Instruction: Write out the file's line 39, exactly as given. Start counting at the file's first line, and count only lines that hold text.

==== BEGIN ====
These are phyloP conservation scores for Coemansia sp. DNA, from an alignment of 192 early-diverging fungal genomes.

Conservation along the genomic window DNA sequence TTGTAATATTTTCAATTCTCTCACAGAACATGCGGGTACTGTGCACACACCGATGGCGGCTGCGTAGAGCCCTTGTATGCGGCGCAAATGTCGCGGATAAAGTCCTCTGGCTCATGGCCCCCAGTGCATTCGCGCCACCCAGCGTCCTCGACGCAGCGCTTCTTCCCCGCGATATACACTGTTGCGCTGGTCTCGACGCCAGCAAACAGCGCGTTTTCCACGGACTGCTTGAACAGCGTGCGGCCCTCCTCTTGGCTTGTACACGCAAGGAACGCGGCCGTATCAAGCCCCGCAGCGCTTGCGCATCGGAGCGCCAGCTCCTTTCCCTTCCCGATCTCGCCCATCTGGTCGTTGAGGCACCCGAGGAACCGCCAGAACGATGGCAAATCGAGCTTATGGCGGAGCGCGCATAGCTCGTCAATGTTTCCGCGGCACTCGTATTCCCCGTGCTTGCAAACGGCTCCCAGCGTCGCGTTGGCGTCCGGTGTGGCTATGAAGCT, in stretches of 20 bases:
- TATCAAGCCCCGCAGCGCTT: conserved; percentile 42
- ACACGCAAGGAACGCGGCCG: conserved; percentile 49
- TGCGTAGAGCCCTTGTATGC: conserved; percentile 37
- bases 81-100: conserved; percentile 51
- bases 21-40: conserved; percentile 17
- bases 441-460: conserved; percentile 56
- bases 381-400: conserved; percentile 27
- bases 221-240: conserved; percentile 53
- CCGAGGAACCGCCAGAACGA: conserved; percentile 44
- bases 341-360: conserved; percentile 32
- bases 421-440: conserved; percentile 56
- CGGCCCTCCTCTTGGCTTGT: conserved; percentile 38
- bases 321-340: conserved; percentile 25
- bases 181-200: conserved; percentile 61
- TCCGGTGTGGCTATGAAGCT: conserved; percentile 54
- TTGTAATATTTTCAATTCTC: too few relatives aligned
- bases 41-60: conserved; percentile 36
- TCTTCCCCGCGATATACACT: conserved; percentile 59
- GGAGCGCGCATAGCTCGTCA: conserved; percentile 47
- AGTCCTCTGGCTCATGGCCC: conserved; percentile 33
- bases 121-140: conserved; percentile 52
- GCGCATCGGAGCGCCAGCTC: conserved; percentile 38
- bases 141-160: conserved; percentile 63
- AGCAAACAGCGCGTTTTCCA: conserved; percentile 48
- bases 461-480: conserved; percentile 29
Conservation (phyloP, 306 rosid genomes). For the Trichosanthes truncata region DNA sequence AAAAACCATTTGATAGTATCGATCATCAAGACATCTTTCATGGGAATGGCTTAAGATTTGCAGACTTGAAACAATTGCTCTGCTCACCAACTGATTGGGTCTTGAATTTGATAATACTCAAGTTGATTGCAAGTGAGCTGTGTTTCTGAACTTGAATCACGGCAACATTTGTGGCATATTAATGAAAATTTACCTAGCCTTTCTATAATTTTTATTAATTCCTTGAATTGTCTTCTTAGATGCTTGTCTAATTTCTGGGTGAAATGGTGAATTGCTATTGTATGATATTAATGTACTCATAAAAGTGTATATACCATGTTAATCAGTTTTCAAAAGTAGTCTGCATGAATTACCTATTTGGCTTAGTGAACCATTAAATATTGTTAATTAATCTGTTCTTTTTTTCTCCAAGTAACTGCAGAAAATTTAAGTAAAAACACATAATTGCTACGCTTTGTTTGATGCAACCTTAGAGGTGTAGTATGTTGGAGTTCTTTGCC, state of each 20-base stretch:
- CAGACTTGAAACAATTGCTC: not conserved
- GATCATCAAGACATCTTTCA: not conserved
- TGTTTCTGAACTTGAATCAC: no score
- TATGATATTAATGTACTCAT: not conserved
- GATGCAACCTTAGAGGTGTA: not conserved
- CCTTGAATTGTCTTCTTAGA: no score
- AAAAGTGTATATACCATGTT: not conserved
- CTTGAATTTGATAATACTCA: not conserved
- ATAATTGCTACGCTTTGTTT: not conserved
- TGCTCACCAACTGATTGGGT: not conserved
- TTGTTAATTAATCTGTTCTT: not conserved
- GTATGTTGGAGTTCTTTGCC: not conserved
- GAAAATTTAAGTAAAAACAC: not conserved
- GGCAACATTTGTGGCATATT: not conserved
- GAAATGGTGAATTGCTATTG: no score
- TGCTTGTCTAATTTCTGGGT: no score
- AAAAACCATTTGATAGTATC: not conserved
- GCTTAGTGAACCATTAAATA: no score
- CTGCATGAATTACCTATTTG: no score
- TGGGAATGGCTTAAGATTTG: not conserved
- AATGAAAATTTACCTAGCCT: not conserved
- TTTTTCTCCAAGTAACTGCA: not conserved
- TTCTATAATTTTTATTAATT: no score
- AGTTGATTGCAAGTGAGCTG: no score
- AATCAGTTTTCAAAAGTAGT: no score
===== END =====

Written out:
- TTGTTAATTAATCTGTTCTT: not conserved